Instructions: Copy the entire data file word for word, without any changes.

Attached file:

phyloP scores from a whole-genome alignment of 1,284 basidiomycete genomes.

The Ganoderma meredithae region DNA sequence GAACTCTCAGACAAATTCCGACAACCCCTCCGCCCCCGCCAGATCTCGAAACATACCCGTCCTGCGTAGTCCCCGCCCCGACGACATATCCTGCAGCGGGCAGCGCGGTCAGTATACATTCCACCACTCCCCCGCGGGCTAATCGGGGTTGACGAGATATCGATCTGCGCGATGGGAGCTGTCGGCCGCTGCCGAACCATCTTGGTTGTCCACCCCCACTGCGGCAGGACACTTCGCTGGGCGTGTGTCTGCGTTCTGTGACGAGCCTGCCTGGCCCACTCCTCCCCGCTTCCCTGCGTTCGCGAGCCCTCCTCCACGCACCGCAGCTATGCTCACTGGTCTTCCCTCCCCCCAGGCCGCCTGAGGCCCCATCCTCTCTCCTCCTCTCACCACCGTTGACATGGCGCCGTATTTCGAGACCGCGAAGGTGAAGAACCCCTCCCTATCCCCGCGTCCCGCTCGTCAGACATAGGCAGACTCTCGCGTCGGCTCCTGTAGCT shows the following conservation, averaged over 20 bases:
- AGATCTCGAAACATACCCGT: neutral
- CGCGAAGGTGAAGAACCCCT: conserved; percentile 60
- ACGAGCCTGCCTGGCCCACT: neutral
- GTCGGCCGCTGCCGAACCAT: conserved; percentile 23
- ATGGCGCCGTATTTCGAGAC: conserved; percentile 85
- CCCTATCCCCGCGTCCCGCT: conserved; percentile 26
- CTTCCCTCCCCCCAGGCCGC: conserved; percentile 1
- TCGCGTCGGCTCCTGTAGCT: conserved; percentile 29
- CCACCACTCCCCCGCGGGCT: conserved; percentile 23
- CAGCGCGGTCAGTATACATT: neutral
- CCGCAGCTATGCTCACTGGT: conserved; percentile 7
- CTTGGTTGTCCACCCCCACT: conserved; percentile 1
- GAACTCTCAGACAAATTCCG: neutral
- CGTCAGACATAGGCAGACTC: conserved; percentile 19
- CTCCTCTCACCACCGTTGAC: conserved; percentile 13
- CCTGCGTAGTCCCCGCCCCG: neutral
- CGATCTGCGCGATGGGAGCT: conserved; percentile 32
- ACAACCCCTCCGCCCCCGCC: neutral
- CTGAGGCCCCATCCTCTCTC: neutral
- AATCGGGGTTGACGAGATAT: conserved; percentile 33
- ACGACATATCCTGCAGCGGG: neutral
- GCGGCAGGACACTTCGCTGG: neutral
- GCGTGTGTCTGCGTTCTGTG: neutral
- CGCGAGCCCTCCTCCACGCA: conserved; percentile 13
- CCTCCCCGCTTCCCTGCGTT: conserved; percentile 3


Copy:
phyloP scores from a whole-genome alignment of 1,284 basidiomycete genomes.

The Ganoderma meredithae region DNA sequence GAACTCTCAGACAAATTCCGACAACCCCTCCGCCCCCGCCAGATCTCGAAACATACCCGTCCTGCGTAGTCCCCGCCCCGACGACATATCCTGCAGCGGGCAGCGCGGTCAGTATACATTCCACCACTCCCCCGCGGGCTAATCGGGGTTGACGAGATATCGATCTGCGCGATGGGAGCTGTCGGCCGCTGCCGAACCATCTTGGTTGTCCACCCCCACTGCGGCAGGACACTTCGCTGGGCGTGTGTCTGCGTTCTGTGACGAGCCTGCCTGGCCCACTCCTCCCCGCTTCCCTGCGTTCGCGAGCCCTCCTCCACGCACCGCAGCTATGCTCACTGGTCTTCCCTCCCCCCAGGCCGCCTGAGGCCCCATCCTCTCTCCTCCTCTCACCACCGTTGACATGGCGCCGTATTTCGAGACCGCGAAGGTGAAGAACCCCTCCCTATCCCCGCGTCCCGCTCGTCAGACATAGGCAGACTCTCGCGTCGGCTCCTGTAGCT shows the following conservation, averaged over 20 bases:
- AGATCTCGAAACATACCCGT: neutral
- CGCGAAGGTGAAGAACCCCT: conserved; percentile 60
- ACGAGCCTGCCTGGCCCACT: neutral
- GTCGGCCGCTGCCGAACCAT: conserved; percentile 23
- ATGGCGCCGTATTTCGAGAC: conserved; percentile 85
- CCCTATCCCCGCGTCCCGCT: conserved; percentile 26
- CTTCCCTCCCCCCAGGCCGC: conserved; percentile 1
- TCGCGTCGGCTCCTGTAGCT: conserved; percentile 29
- CCACCACTCCCCCGCGGGCT: conserved; percentile 23
- CAGCGCGGTCAGTATACATT: neutral
- CCGCAGCTATGCTCACTGGT: conserved; percentile 7
- CTTGGTTGTCCACCCCCACT: conserved; percentile 1
- GAACTCTCAGACAAATTCCG: neutral
- CGTCAGACATAGGCAGACTC: conserved; percentile 19
- CTCCTCTCACCACCGTTGAC: conserved; percentile 13
- CCTGCGTAGTCCCCGCCCCG: neutral
- CGATCTGCGCGATGGGAGCT: conserved; percentile 32
- ACAACCCCTCCGCCCCCGCC: neutral
- CTGAGGCCCCATCCTCTCTC: neutral
- AATCGGGGTTGACGAGATAT: conserved; percentile 33
- ACGACATATCCTGCAGCGGG: neutral
- GCGGCAGGACACTTCGCTGG: neutral
- GCGTGTGTCTGCGTTCTGTG: neutral
- CGCGAGCCCTCCTCCACGCA: conserved; percentile 13
- CCTCCCCGCTTCCCTGCGTT: conserved; percentile 3